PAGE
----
In a single rendition the miniature reveals the whole legend, its each stage and the entire tale. The young damsel is in deep love with a young warrior she meets per chance and accepts him her lord in her heart, though her parents are adverse to her decision. Finally, she decides to go with him even against the wishes of her family. One day when he meets her in a fair in a nearby village they fix a place to meet and to never separate. Accordingly, when the nominated hour arrived, taking some of her valuables possessions in a bag and her favourite camel she leaves her parents’ house. As she was to go to her lord, this world’s, or the other world’s by ending her, in case he did not come, for disgraced she would not go back to her parents, she adorned herself with bridal jewels and costumes putting on the red bangles in particular, the symbol of a married woman.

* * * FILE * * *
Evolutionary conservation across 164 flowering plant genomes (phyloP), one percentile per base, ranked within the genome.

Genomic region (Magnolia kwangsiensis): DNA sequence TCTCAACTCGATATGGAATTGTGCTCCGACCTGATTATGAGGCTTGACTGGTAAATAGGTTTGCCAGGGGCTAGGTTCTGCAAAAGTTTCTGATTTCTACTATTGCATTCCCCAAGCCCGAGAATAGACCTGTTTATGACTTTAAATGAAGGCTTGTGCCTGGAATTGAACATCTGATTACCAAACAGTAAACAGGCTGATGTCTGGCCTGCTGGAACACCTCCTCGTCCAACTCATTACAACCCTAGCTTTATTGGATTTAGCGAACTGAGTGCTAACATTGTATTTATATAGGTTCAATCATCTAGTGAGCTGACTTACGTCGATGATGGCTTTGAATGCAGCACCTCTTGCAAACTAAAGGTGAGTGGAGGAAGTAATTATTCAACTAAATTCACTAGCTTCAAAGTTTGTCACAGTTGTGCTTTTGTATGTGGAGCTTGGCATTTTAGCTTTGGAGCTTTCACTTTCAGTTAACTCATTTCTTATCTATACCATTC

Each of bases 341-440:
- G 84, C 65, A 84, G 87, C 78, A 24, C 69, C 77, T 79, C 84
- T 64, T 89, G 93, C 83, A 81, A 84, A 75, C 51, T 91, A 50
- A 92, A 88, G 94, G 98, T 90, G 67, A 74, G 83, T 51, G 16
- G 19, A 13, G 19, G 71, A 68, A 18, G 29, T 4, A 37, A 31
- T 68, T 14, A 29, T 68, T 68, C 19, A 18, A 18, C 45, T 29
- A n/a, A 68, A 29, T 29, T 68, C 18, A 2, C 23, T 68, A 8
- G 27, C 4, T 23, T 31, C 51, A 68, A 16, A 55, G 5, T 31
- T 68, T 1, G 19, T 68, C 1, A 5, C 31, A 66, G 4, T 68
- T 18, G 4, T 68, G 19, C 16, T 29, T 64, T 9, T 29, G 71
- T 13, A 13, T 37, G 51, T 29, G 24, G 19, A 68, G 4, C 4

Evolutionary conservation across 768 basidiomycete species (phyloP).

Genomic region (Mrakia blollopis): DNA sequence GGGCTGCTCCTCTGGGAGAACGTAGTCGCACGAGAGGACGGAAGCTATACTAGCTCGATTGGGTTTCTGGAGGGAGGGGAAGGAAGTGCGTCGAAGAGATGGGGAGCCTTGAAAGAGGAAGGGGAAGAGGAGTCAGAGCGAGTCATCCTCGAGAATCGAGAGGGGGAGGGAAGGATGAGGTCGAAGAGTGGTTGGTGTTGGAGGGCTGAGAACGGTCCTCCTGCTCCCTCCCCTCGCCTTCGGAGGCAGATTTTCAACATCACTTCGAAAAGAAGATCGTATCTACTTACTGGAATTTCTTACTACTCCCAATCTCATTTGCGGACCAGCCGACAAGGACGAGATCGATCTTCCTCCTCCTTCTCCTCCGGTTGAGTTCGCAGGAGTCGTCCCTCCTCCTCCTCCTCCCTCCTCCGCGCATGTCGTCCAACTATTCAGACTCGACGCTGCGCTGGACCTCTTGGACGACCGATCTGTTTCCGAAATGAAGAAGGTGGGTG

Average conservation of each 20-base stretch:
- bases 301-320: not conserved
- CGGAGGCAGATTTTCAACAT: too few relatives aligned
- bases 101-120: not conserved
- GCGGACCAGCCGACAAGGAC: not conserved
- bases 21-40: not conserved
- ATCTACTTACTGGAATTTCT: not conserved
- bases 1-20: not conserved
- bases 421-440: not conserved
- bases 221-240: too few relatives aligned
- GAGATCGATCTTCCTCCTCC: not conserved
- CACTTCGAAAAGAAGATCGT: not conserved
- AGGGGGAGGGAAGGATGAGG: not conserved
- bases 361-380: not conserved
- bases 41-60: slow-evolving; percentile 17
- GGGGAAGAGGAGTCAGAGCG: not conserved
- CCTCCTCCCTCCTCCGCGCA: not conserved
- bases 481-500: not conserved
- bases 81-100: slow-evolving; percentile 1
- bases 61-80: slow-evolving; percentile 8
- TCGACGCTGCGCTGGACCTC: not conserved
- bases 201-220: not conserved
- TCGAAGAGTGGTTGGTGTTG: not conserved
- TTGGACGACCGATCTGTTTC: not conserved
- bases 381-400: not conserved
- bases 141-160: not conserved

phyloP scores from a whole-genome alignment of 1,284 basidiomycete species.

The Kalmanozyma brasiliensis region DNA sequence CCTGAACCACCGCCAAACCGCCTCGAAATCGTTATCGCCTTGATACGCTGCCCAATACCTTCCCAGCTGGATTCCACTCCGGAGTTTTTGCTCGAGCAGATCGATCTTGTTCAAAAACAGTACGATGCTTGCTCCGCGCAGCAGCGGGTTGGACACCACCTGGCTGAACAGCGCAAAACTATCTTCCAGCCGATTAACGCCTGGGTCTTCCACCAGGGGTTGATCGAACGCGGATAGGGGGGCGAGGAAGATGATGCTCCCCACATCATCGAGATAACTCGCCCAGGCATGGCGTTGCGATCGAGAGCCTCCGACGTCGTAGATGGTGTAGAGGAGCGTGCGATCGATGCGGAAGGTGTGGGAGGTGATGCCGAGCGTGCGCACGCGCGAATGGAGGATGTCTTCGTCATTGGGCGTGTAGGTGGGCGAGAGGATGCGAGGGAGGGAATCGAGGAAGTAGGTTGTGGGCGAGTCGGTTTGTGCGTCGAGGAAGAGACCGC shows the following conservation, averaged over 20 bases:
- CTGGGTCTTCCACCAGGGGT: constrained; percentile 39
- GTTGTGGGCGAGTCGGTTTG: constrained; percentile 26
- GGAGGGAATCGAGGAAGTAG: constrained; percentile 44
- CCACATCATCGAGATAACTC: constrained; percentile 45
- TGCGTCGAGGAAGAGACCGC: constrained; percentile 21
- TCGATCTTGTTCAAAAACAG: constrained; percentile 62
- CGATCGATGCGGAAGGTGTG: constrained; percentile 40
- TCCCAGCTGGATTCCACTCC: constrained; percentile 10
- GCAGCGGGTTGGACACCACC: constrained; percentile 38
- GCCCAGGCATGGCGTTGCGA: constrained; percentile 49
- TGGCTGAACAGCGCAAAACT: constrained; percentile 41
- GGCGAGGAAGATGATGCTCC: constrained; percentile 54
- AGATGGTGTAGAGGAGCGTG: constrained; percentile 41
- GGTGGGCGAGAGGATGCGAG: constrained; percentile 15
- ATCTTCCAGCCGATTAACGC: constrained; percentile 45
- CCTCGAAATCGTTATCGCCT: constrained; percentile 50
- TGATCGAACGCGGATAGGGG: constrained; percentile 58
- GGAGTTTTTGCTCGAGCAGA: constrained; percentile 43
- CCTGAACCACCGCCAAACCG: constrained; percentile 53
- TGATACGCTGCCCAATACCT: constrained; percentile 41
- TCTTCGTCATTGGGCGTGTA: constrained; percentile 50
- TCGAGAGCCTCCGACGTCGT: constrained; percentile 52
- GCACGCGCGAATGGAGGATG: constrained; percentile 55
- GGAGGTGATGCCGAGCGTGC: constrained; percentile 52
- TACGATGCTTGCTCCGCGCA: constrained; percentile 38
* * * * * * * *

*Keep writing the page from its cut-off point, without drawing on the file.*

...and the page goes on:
The sun has already set and the night is unfolding its sheet of darkness, which blended with the blue of the sky is making it deeper. The young damsel has come all the way to this marshy semi-desert far away from her parental home but her lover has not come yet. Though she has let her camel to take rest but herself restless she is seated as tired supported on her right arm. Deep anxiety lurks on her face and desperate she is not able to decide what she should do, except one thing that she had left her father’s house and now that is to her a land foreign. Her bag with her personal jewels is lying close-by but she is completely indifferent to it. She had let her camel to rest but the faithful animal too looks in the direction wherefrom her mistress’ happiness was expected to come.
This description by Prof. P.C. Jain and Dr. Daljeet. Prof. Jain specializes on the aesthetics of literature and is the author of numerous books on Indian art and culture. Dr. Daljeet is the curator of the Miniature Painting Gallery, National Museum, New Delhi. They have both collaborated together on a number of books.